Rental rates for the warehouse facility required to grow the marijuana represent a significant monthly operating cost as well. As of the end of the 2016 fiscal year, the average rental rate for warehouse space in Oakland was $0.59 per square foot per month. However, these rates are expected to increase due to local restrictions limiting the number of facilities allowed for marijuana related operations.

A study of indoor operations in California determined that facilities of 4,800 square feet average 2.6 full-time employees, while it is estimated that the average employee will receive close to $20/hour. Combining all of this information indicates that an indoor operation will be paying roughly $1.82 per square foot in full-time employee wages every month. However, in busy harvest seasons, many large-scale marijuana operations hire under the table seasonal workers.

The California Department of Food and Agriculture study estimated that a facility of 4869 square feet would face annual expenses of $157,438, based on the sample average production costs. This indicates that the annual expenses per square foot would be roughly $32.33.


Due to the looming legalization of recreational marijuana use thanks to the passing of Proposition 64, there has been a recent influx of marijuana growing facilities in California. However, there are many prohibitive startup and operating costs associated with large-scale, indoor marijuana growing operations. As per a study commissioned by the California Department of Food and Agriculture, startup costs will amount to roughly $400,000 for all the necessary supplies, while another study suggested startup costs of $75 per square foot. Due to the massive energy needs of indoor facilities, the operating costs will be very high as well, with estimates of annual expenses clocking in at $32.33 per square foot. Despite these costs, it will certainly be a lucrative market for those companies that manage to break through, as the California's marijuana market will be worth an estimated $10 billion within a few years.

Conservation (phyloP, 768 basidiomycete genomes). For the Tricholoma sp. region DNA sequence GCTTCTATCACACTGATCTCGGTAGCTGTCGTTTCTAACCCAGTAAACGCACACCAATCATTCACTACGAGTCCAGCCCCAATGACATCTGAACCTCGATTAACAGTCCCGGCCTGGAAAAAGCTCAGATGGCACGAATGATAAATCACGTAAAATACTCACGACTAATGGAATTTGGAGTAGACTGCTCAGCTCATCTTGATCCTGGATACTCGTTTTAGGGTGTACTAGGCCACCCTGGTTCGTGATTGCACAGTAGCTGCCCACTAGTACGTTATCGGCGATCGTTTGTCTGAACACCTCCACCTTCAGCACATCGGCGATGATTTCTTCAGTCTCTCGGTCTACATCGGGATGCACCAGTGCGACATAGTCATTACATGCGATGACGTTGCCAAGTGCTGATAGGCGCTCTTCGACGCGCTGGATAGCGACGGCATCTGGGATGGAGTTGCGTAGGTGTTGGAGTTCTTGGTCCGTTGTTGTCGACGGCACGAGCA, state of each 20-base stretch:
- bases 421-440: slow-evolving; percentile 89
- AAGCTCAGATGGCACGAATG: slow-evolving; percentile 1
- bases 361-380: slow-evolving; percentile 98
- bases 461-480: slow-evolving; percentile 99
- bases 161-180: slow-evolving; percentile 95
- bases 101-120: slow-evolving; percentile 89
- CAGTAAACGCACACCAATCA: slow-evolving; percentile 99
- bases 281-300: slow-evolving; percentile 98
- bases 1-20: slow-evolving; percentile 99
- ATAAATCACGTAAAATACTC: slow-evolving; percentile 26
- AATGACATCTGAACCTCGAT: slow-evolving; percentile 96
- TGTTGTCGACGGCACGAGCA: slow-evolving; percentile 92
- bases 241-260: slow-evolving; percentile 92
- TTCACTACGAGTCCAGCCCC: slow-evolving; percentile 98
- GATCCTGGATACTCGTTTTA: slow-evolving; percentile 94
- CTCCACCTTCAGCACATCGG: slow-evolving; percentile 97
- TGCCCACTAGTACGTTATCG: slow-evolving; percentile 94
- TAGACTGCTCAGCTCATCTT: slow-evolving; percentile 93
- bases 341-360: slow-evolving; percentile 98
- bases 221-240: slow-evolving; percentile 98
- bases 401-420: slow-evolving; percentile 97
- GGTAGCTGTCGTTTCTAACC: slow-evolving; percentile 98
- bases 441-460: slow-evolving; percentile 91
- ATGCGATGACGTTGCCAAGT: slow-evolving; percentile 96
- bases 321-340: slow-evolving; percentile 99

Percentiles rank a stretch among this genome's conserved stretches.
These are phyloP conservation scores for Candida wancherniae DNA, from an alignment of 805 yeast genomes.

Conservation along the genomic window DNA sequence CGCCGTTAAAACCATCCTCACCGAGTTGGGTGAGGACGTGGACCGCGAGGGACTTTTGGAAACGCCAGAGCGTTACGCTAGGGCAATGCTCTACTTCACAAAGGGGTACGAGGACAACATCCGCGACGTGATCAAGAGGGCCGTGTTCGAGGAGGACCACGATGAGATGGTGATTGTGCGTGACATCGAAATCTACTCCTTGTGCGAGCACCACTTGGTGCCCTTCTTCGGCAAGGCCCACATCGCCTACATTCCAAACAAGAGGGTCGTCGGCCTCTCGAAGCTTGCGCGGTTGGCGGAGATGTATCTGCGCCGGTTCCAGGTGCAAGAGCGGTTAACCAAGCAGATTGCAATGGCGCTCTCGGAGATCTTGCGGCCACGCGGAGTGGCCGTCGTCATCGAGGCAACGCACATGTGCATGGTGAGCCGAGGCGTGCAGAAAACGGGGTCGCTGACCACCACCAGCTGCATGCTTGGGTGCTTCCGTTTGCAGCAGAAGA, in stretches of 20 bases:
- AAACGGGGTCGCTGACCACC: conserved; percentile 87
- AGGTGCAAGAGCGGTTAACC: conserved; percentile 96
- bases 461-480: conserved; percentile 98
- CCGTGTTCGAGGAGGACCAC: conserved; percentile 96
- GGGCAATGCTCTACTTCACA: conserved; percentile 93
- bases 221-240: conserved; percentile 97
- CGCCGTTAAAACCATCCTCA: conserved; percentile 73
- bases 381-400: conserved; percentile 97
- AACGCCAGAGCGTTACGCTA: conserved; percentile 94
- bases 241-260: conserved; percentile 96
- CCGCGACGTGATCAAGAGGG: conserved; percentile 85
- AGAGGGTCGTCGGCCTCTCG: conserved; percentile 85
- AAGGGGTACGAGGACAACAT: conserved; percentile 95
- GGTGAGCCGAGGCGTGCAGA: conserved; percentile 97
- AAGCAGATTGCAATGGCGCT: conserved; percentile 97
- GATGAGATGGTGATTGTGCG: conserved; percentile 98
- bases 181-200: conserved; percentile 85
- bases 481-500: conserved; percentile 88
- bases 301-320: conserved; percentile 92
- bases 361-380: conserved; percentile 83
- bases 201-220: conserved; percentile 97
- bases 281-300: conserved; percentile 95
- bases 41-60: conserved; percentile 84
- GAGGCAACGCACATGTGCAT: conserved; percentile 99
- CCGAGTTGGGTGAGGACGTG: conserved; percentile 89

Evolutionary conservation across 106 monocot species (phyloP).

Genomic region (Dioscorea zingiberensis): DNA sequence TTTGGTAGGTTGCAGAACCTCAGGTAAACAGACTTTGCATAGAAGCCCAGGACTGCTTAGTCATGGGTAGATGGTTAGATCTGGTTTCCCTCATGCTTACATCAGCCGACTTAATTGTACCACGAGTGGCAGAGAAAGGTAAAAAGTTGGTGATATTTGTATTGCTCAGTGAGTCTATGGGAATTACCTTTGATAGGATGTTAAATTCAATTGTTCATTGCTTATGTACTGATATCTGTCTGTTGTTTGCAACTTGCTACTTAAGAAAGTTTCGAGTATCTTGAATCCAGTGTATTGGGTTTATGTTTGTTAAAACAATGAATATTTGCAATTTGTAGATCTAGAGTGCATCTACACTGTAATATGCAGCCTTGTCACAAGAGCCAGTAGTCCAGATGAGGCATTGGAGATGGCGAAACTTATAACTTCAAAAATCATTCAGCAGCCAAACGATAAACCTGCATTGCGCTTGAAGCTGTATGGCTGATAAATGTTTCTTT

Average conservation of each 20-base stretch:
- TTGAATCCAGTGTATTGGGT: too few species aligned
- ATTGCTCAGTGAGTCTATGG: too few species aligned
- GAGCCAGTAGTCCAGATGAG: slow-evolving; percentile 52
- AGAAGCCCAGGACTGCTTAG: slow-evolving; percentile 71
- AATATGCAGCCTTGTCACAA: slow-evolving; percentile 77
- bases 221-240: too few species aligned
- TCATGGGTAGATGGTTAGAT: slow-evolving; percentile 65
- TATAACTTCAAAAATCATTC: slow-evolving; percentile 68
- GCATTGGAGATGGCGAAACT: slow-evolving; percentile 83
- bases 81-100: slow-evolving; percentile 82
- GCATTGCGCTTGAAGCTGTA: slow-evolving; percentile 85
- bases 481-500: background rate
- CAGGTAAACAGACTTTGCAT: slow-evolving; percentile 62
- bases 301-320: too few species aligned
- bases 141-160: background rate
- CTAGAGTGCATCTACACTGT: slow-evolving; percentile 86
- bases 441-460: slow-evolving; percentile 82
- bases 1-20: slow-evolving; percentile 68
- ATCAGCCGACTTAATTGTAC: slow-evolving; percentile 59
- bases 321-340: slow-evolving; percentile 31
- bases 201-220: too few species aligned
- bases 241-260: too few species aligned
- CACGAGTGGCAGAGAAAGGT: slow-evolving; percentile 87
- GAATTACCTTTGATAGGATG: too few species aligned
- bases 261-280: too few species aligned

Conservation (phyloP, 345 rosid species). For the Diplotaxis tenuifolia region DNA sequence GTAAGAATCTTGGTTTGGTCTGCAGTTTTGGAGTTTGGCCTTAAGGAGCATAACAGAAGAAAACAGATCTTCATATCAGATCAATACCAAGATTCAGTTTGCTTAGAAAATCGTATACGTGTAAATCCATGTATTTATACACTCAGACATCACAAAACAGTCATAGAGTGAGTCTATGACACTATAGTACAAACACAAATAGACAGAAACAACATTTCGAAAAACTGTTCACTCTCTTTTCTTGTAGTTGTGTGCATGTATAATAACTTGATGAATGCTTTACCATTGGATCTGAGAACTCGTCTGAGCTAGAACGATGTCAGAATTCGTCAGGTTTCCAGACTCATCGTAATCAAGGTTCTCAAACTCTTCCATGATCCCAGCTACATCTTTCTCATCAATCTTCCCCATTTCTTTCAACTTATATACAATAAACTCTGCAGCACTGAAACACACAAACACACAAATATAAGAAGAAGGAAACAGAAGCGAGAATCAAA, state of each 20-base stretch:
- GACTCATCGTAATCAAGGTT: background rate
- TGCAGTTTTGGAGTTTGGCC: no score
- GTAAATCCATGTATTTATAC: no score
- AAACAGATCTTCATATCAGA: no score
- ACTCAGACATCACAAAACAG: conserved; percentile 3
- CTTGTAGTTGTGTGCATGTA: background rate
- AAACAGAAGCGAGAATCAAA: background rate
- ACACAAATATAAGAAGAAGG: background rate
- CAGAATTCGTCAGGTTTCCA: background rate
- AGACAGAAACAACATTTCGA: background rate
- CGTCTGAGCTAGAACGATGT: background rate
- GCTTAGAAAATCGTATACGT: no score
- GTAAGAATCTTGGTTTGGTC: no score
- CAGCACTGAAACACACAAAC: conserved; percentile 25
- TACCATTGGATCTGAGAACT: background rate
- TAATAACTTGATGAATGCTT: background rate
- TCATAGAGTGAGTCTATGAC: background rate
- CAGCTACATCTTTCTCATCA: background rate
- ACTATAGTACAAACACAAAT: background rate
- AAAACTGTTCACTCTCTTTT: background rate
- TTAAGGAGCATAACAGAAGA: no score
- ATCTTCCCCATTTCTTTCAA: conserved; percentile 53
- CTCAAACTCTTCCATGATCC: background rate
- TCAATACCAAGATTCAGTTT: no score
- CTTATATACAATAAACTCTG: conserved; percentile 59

All cost information has been added to this spreadsheet.
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What is the predicted market size for businesses growing marijuana (wholesale) in Oakland, California?

The predicted market size of the marijuana growing industry in Alameda County, California, in which Oakland is located, is between $671.84 million and $1.42 billion by 2021. Due to the lack of publicly available information pertaining specifically to the city of Oakland, we have focused our research and findings on the county in which it is located. We have also identified a number of factors they may influence this market, both positively and negatively, in the coming years, including the amount of marijuana grown in California exceeding demand and the uncertainty surrounding the Trump administrations plans for the industry. Below we provide further details on how we came to this market estimate, a spreadsheet of our predicted figures, as well as information on the future influencing factors of the market.

Marijuana Growing Market Size Prediction

According to a report by Arcview, an Oakland-based cannabis investment firm, the 2016 revenue recorded from sales of legal marijuana products in the US totaled $6.7 billion. In contrast, IBIS World reports that the current marijuana growing market in the US is valued at $5 billion, employing approximately 791,098 people across 209,608 businesses. This revenue figure has demonstrated an annual increase of 26.1% according to figures from 2012 to 2017. Due to the fact that regulations for recreational marijuana use are expected to become more liberal in coming years and a boom is predicted, we cannot assume that this annual growth figure will remain steady over the coming four years. Overall, we can estimate the current market value of the marijuana growing market as between $5 billion and $6.7 billion.